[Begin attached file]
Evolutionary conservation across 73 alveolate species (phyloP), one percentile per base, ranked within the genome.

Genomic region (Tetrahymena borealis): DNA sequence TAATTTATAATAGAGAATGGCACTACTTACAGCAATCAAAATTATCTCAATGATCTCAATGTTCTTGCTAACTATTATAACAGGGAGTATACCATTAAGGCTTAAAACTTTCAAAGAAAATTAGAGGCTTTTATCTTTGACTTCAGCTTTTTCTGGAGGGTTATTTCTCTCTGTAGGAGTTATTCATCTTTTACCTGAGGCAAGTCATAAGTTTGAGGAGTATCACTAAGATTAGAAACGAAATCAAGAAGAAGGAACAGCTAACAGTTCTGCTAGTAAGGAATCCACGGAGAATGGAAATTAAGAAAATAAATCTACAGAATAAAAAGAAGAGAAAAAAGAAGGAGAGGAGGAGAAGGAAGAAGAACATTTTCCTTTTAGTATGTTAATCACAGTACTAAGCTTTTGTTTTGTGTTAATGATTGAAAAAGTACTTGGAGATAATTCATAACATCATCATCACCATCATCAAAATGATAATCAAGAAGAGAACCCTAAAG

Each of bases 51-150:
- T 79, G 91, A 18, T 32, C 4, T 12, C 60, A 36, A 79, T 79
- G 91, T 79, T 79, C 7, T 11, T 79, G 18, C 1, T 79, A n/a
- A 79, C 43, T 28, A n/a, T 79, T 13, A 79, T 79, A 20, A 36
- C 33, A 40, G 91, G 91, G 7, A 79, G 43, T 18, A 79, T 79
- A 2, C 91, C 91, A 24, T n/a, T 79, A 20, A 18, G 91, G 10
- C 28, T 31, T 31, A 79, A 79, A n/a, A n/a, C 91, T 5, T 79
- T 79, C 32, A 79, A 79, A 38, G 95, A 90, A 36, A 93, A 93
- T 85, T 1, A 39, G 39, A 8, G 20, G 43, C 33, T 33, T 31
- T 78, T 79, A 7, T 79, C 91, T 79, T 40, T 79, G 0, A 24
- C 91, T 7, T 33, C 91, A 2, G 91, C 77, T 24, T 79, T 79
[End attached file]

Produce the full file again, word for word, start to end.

Evolutionary conservation across 73 alveolate species (phyloP), one percentile per base, ranked within the genome.

Genomic region (Tetrahymena borealis): DNA sequence TAATTTATAATAGAGAATGGCACTACTTACAGCAATCAAAATTATCTCAATGATCTCAATGTTCTTGCTAACTATTATAACAGGGAGTATACCATTAAGGCTTAAAACTTTCAAAGAAAATTAGAGGCTTTTATCTTTGACTTCAGCTTTTTCTGGAGGGTTATTTCTCTCTGTAGGAGTTATTCATCTTTTACCTGAGGCAAGTCATAAGTTTGAGGAGTATCACTAAGATTAGAAACGAAATCAAGAAGAAGGAACAGCTAACAGTTCTGCTAGTAAGGAATCCACGGAGAATGGAAATTAAGAAAATAAATCTACAGAATAAAAAGAAGAGAAAAAAGAAGGAGAGGAGGAGAAGGAAGAAGAACATTTTCCTTTTAGTATGTTAATCACAGTACTAAGCTTTTGTTTTGTGTTAATGATTGAAAAAGTACTTGGAGATAATTCATAACATCATCATCACCATCATCAAAATGATAATCAAGAAGAGAACCCTAAAG

Each of bases 51-150:
- T 79, G 91, A 18, T 32, C 4, T 12, C 60, A 36, A 79, T 79
- G 91, T 79, T 79, C 7, T 11, T 79, G 18, C 1, T 79, A n/a
- A 79, C 43, T 28, A n/a, T 79, T 13, A 79, T 79, A 20, A 36
- C 33, A 40, G 91, G 91, G 7, A 79, G 43, T 18, A 79, T 79
- A 2, C 91, C 91, A 24, T n/a, T 79, A 20, A 18, G 91, G 10
- C 28, T 31, T 31, A 79, A 79, A n/a, A n/a, C 91, T 5, T 79
- T 79, C 32, A 79, A 79, A 38, G 95, A 90, A 36, A 93, A 93
- T 85, T 1, A 39, G 39, A 8, G 20, G 43, C 33, T 33, T 31
- T 78, T 79, A 7, T 79, C 91, T 79, T 40, T 79, G 0, A 24
- C 91, T 7, T 33, C 91, A 2, G 91, C 77, T 24, T 79, T 79